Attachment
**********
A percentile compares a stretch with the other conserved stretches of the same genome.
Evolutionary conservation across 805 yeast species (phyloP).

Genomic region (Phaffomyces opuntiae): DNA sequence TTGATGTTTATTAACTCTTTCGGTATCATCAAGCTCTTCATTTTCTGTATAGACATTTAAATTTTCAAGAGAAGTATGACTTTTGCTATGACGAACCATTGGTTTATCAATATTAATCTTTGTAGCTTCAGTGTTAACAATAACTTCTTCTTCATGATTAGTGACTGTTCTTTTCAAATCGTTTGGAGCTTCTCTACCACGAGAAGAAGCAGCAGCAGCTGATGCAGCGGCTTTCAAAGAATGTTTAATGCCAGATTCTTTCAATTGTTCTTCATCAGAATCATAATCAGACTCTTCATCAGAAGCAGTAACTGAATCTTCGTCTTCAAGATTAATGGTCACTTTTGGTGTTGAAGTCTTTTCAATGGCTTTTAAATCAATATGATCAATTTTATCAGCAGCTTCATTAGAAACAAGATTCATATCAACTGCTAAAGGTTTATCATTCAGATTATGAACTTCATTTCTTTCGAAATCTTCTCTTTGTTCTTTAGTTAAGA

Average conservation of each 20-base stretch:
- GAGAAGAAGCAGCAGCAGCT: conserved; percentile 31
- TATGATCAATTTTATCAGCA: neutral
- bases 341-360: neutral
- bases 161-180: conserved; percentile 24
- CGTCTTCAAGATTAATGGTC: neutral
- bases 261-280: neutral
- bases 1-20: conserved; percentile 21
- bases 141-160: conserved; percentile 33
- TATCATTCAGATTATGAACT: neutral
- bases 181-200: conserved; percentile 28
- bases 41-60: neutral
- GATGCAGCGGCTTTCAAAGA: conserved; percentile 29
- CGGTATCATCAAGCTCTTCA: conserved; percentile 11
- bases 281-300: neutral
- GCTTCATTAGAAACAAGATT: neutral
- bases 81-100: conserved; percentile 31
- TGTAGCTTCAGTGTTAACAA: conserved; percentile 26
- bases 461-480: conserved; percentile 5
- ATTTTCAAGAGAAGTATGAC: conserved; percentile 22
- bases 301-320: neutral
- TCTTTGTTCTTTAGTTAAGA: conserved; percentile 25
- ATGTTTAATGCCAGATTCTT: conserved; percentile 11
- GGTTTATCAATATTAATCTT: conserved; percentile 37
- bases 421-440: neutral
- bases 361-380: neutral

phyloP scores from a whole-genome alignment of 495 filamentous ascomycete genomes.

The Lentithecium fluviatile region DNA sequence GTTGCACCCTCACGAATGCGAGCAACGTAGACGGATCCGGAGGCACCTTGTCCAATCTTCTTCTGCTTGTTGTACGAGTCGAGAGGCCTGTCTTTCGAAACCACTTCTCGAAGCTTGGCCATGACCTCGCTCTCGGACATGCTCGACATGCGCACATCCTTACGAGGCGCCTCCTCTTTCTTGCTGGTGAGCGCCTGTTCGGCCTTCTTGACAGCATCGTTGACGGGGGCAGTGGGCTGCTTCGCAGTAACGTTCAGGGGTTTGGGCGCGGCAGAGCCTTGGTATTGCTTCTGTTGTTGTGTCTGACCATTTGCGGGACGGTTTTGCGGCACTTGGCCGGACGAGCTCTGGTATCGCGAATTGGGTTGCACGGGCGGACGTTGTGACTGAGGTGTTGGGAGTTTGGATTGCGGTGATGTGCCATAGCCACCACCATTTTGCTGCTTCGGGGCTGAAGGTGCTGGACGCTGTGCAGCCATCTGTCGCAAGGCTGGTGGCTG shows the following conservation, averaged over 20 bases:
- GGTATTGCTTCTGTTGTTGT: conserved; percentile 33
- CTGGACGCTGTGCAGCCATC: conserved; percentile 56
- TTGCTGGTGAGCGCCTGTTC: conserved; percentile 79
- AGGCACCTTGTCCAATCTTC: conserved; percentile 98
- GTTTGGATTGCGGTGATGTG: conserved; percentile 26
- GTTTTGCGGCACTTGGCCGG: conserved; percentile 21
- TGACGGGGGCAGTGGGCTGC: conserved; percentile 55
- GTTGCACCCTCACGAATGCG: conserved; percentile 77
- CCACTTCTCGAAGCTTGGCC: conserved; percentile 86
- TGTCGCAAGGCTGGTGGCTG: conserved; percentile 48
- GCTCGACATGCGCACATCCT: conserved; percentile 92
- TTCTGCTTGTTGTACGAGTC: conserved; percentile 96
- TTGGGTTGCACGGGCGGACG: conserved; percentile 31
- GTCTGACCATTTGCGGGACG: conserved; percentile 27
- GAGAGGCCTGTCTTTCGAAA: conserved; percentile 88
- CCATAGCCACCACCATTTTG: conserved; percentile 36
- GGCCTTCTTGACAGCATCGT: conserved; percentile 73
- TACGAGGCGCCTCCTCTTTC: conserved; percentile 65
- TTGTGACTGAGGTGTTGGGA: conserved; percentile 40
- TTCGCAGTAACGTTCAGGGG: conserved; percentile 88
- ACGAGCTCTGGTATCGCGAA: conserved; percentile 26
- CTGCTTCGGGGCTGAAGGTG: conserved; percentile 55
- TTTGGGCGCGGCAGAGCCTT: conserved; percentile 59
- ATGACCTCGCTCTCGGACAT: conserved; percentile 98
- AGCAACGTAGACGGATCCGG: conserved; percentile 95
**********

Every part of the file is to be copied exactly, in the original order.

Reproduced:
A percentile compares a stretch with the other conserved stretches of the same genome.
Evolutionary conservation across 805 yeast species (phyloP).

Genomic region (Phaffomyces opuntiae): DNA sequence TTGATGTTTATTAACTCTTTCGGTATCATCAAGCTCTTCATTTTCTGTATAGACATTTAAATTTTCAAGAGAAGTATGACTTTTGCTATGACGAACCATTGGTTTATCAATATTAATCTTTGTAGCTTCAGTGTTAACAATAACTTCTTCTTCATGATTAGTGACTGTTCTTTTCAAATCGTTTGGAGCTTCTCTACCACGAGAAGAAGCAGCAGCAGCTGATGCAGCGGCTTTCAAAGAATGTTTAATGCCAGATTCTTTCAATTGTTCTTCATCAGAATCATAATCAGACTCTTCATCAGAAGCAGTAACTGAATCTTCGTCTTCAAGATTAATGGTCACTTTTGGTGTTGAAGTCTTTTCAATGGCTTTTAAATCAATATGATCAATTTTATCAGCAGCTTCATTAGAAACAAGATTCATATCAACTGCTAAAGGTTTATCATTCAGATTATGAACTTCATTTCTTTCGAAATCTTCTCTTTGTTCTTTAGTTAAGA

Average conservation of each 20-base stretch:
- GAGAAGAAGCAGCAGCAGCT: conserved; percentile 31
- TATGATCAATTTTATCAGCA: neutral
- bases 341-360: neutral
- bases 161-180: conserved; percentile 24
- CGTCTTCAAGATTAATGGTC: neutral
- bases 261-280: neutral
- bases 1-20: conserved; percentile 21
- bases 141-160: conserved; percentile 33
- TATCATTCAGATTATGAACT: neutral
- bases 181-200: conserved; percentile 28
- bases 41-60: neutral
- GATGCAGCGGCTTTCAAAGA: conserved; percentile 29
- CGGTATCATCAAGCTCTTCA: conserved; percentile 11
- bases 281-300: neutral
- GCTTCATTAGAAACAAGATT: neutral
- bases 81-100: conserved; percentile 31
- TGTAGCTTCAGTGTTAACAA: conserved; percentile 26
- bases 461-480: conserved; percentile 5
- ATTTTCAAGAGAAGTATGAC: conserved; percentile 22
- bases 301-320: neutral
- TCTTTGTTCTTTAGTTAAGA: conserved; percentile 25
- ATGTTTAATGCCAGATTCTT: conserved; percentile 11
- GGTTTATCAATATTAATCTT: conserved; percentile 37
- bases 421-440: neutral
- bases 361-380: neutral

phyloP scores from a whole-genome alignment of 495 filamentous ascomycete genomes.

The Lentithecium fluviatile region DNA sequence GTTGCACCCTCACGAATGCGAGCAACGTAGACGGATCCGGAGGCACCTTGTCCAATCTTCTTCTGCTTGTTGTACGAGTCGAGAGGCCTGTCTTTCGAAACCACTTCTCGAAGCTTGGCCATGACCTCGCTCTCGGACATGCTCGACATGCGCACATCCTTACGAGGCGCCTCCTCTTTCTTGCTGGTGAGCGCCTGTTCGGCCTTCTTGACAGCATCGTTGACGGGGGCAGTGGGCTGCTTCGCAGTAACGTTCAGGGGTTTGGGCGCGGCAGAGCCTTGGTATTGCTTCTGTTGTTGTGTCTGACCATTTGCGGGACGGTTTTGCGGCACTTGGCCGGACGAGCTCTGGTATCGCGAATTGGGTTGCACGGGCGGACGTTGTGACTGAGGTGTTGGGAGTTTGGATTGCGGTGATGTGCCATAGCCACCACCATTTTGCTGCTTCGGGGCTGAAGGTGCTGGACGCTGTGCAGCCATCTGTCGCAAGGCTGGTGGCTG shows the following conservation, averaged over 20 bases:
- GGTATTGCTTCTGTTGTTGT: conserved; percentile 33
- CTGGACGCTGTGCAGCCATC: conserved; percentile 56
- TTGCTGGTGAGCGCCTGTTC: conserved; percentile 79
- AGGCACCTTGTCCAATCTTC: conserved; percentile 98
- GTTTGGATTGCGGTGATGTG: conserved; percentile 26
- GTTTTGCGGCACTTGGCCGG: conserved; percentile 21
- TGACGGGGGCAGTGGGCTGC: conserved; percentile 55
- GTTGCACCCTCACGAATGCG: conserved; percentile 77
- CCACTTCTCGAAGCTTGGCC: conserved; percentile 86
- TGTCGCAAGGCTGGTGGCTG: conserved; percentile 48
- GCTCGACATGCGCACATCCT: conserved; percentile 92
- TTCTGCTTGTTGTACGAGTC: conserved; percentile 96
- TTGGGTTGCACGGGCGGACG: conserved; percentile 31
- GTCTGACCATTTGCGGGACG: conserved; percentile 27
- GAGAGGCCTGTCTTTCGAAA: conserved; percentile 88
- CCATAGCCACCACCATTTTG: conserved; percentile 36
- GGCCTTCTTGACAGCATCGT: conserved; percentile 73
- TACGAGGCGCCTCCTCTTTC: conserved; percentile 65
- TTGTGACTGAGGTGTTGGGA: conserved; percentile 40
- TTCGCAGTAACGTTCAGGGG: conserved; percentile 88
- ACGAGCTCTGGTATCGCGAA: conserved; percentile 26
- CTGCTTCGGGGCTGAAGGTG: conserved; percentile 55
- TTTGGGCGCGGCAGAGCCTT: conserved; percentile 59
- ATGACCTCGCTCTCGGACAT: conserved; percentile 98
- AGCAACGTAGACGGATCCGG: conserved; percentile 95